SS Gothenburg

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Surnames/tags: Australia Shipwreck Disaster
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S.S. Gothenburg. 1875.


The S.S. Gothenburg was a steamship, commissioned in 1855 and constructed in Essex, England. She was 197 feet long and 501 tons, fitted with a 120 horsepower coal burning engine, and rigged in the barquentine style with a funnel set aft of the main mast with four lifeboats. In 1857 she was renamed RMS Celt. She was refitted in 1873 and her name reverted back to the Gothenburg.

In 1875 the Gothenburg left Port Darwin with 98 passengers, 37 crew and several prisoners bound for Adelaide Jail. By the 23rd of February the Gothenburg had finally passed Cooktown after encountering bad weather, worsening conditions and the loss of both anchors at Somerset on Cape York. Although the weather continued to worsen, she continued her journey through the deep passage on the inside of the Great Barrier Reef expecting to arrive in Newcastle as scheduled. On the 24th of February, at approximately 7pm, with all sails set and the engines at full speed, through almost cyclonic conditions, the ship suddenly veered off on an altered course and hit a section of the Reef 50 kilometres NW of Holbourne Island and ended up high on top of the Reef, during low tide. The stern was damaged and the ship began taking water which eventually extinguished the boilers. The ship was now classed as doomed by Captain Pearce. By the 25th, there were only two lifeboats left, one holding four crew was picked up by the Leichhardt in the Whitsunday Passage and made their way to Bowen to raise the alarm. The eighteen survivors in the other craft decided that they couldn't make it to the mainland, so headed to Holbourne Island. On the 28th, fifteen of the remaining survivors set off for another island, but were picked up by another rescue ship and were also taken to Bowen. The Bunyip, another rescue ship, then headed to Holbourne Island and collected the last three survivors. In total, 12 crew and 10 passengers survived the ordeal. All the women and children and Officers perished.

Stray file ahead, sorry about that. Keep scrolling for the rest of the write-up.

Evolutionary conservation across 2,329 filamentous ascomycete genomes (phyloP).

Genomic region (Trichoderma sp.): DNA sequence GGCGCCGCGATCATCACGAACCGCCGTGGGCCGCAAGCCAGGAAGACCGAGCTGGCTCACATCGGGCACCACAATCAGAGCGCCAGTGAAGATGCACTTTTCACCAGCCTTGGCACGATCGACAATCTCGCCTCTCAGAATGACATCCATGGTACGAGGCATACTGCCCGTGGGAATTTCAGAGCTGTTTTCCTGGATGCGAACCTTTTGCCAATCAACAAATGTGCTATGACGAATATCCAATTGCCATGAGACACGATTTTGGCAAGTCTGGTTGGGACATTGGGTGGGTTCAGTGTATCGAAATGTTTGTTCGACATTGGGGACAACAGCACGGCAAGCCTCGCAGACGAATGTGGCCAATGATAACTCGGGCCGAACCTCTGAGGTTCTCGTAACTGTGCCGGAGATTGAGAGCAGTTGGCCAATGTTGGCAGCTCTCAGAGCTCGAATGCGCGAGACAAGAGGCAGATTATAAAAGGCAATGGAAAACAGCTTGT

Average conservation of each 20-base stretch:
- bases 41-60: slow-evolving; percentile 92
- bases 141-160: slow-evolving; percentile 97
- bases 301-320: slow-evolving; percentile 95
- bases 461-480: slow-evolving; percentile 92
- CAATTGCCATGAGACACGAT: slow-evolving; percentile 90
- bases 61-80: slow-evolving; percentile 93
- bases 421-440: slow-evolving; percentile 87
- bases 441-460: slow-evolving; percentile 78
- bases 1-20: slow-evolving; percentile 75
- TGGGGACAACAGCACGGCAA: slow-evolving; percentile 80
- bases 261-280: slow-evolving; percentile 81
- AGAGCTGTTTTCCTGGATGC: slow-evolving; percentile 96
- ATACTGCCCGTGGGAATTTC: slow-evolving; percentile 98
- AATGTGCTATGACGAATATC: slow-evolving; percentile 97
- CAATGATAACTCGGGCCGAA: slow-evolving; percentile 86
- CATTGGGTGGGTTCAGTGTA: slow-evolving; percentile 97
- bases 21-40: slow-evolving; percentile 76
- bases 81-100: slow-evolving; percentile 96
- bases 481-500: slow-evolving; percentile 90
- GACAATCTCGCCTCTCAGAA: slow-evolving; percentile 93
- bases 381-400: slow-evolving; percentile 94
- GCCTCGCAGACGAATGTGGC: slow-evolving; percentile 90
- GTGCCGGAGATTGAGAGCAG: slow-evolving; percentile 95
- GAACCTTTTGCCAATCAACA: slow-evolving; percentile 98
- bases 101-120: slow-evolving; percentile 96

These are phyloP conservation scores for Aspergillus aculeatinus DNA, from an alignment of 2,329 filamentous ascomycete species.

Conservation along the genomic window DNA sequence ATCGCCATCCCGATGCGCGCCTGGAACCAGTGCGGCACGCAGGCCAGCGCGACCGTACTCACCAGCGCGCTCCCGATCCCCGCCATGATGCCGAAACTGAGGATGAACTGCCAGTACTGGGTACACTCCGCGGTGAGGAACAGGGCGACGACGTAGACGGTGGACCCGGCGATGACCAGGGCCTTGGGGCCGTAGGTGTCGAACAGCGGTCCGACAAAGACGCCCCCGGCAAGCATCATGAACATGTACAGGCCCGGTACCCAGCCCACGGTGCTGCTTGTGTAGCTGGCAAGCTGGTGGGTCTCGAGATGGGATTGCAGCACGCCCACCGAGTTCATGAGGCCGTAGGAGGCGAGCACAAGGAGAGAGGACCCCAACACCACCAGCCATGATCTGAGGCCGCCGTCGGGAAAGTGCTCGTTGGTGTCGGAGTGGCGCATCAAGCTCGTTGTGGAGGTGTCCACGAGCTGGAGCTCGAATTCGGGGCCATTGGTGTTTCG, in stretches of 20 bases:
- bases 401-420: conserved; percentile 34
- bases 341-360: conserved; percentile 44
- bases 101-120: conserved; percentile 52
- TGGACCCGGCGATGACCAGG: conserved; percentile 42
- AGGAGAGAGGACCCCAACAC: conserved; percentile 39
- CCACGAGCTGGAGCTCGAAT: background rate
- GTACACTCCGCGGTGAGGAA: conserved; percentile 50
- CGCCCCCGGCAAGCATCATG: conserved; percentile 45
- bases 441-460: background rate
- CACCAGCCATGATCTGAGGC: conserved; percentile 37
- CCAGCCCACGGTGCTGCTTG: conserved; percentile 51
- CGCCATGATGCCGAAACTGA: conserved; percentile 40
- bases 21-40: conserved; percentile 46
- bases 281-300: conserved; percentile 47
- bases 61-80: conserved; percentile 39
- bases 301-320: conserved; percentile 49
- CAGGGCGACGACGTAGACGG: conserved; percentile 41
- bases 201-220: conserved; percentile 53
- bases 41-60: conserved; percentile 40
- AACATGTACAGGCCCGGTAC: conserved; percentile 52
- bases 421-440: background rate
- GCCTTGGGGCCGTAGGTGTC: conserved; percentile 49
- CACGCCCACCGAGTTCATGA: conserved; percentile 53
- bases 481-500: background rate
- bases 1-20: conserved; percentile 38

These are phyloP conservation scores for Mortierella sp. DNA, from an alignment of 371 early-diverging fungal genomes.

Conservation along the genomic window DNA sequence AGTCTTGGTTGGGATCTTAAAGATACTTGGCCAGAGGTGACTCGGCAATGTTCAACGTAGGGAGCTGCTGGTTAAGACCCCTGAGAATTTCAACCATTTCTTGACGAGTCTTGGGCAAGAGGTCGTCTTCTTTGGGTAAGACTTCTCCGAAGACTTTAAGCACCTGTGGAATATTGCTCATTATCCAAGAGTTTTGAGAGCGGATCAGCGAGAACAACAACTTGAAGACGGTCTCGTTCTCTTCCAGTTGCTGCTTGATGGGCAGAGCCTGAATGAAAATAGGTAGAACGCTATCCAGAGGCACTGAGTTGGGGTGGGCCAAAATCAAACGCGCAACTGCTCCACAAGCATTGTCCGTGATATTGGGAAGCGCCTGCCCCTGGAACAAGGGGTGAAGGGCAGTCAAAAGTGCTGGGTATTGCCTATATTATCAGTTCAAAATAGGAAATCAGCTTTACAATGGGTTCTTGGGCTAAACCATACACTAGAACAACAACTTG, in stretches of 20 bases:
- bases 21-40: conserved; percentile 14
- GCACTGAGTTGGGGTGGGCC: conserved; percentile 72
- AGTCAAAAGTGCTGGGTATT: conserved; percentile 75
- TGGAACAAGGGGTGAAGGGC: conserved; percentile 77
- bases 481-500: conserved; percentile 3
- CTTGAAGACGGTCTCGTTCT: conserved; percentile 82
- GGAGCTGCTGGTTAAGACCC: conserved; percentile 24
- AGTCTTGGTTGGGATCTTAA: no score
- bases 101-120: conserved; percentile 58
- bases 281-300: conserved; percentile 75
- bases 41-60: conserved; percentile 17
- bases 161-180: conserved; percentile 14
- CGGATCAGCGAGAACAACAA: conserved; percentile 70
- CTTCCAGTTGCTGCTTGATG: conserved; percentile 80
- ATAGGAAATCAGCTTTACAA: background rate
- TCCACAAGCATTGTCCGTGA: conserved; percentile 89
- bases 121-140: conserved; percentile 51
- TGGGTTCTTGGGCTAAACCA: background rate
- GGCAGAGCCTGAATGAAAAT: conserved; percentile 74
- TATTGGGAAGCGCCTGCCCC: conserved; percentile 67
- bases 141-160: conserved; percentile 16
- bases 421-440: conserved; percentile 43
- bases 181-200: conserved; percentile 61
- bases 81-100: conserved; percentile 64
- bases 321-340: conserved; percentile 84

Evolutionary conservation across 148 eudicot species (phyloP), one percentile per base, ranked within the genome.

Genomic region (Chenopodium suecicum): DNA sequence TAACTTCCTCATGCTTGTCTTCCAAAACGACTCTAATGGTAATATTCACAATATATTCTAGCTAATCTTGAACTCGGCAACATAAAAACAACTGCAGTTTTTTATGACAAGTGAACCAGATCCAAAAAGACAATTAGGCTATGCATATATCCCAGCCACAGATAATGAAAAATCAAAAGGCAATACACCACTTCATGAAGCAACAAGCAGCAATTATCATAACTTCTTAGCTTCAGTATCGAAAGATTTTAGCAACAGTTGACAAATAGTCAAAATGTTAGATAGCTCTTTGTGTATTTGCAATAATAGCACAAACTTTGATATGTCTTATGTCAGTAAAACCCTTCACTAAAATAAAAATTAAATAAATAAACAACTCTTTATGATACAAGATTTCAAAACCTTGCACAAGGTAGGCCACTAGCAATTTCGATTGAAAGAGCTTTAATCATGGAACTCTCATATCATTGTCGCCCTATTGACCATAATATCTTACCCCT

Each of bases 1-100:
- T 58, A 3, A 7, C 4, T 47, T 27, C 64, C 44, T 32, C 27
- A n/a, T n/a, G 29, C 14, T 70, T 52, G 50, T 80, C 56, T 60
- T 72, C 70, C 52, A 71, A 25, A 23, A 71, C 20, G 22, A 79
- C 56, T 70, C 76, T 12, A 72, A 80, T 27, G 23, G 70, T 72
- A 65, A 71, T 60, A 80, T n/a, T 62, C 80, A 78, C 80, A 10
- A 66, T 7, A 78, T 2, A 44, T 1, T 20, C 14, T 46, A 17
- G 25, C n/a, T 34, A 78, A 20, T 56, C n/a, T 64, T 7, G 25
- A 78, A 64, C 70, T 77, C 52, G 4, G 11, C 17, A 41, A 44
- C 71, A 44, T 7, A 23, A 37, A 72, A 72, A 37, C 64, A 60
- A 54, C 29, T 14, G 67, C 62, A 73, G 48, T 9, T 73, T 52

The wreck now lies on the western side of Old Reef, 130 kilometres SE of Townsville in about 40 feet of water, and is registered as a historic site.


See Also:


  • Wikimedia Commons for photos.


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Categories: Shipwrecks